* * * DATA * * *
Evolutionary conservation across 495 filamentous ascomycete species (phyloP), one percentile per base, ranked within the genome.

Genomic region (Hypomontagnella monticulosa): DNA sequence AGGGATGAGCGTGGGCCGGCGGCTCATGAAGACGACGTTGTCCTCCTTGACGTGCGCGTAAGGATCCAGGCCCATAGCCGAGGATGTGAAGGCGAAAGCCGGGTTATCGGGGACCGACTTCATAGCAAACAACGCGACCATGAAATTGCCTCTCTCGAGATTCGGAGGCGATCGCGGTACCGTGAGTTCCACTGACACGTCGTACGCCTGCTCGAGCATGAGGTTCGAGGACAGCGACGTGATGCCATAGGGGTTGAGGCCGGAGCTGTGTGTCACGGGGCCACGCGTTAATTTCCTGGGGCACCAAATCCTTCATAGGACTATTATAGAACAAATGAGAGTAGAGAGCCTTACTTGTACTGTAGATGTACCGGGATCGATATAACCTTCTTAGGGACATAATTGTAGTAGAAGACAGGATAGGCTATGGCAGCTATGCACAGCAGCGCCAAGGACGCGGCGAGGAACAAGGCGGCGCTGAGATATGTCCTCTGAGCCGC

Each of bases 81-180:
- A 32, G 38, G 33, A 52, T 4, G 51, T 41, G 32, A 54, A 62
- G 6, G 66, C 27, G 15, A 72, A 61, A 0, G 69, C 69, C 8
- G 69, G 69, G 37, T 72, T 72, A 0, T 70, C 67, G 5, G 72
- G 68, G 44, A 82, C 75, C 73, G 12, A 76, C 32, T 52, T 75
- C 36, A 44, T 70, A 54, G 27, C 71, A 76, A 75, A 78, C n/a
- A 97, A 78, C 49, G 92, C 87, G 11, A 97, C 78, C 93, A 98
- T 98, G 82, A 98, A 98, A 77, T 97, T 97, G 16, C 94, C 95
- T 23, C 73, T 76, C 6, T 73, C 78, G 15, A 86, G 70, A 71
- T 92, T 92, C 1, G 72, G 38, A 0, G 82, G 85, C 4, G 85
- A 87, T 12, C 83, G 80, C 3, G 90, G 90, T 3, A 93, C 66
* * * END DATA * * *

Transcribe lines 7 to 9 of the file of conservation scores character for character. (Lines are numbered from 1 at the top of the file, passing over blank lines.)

- G 68, G 44, A 82, C 75, C 73, G 12, A 76, C 32, T 52, T 75
- C 36, A 44, T 70, A 54, G 27, C 71, A 76, A 75, A 78, C n/a
- A 97, A 78, C 49, G 92, C 87, G 11, A 97, C 78, C 93, A 98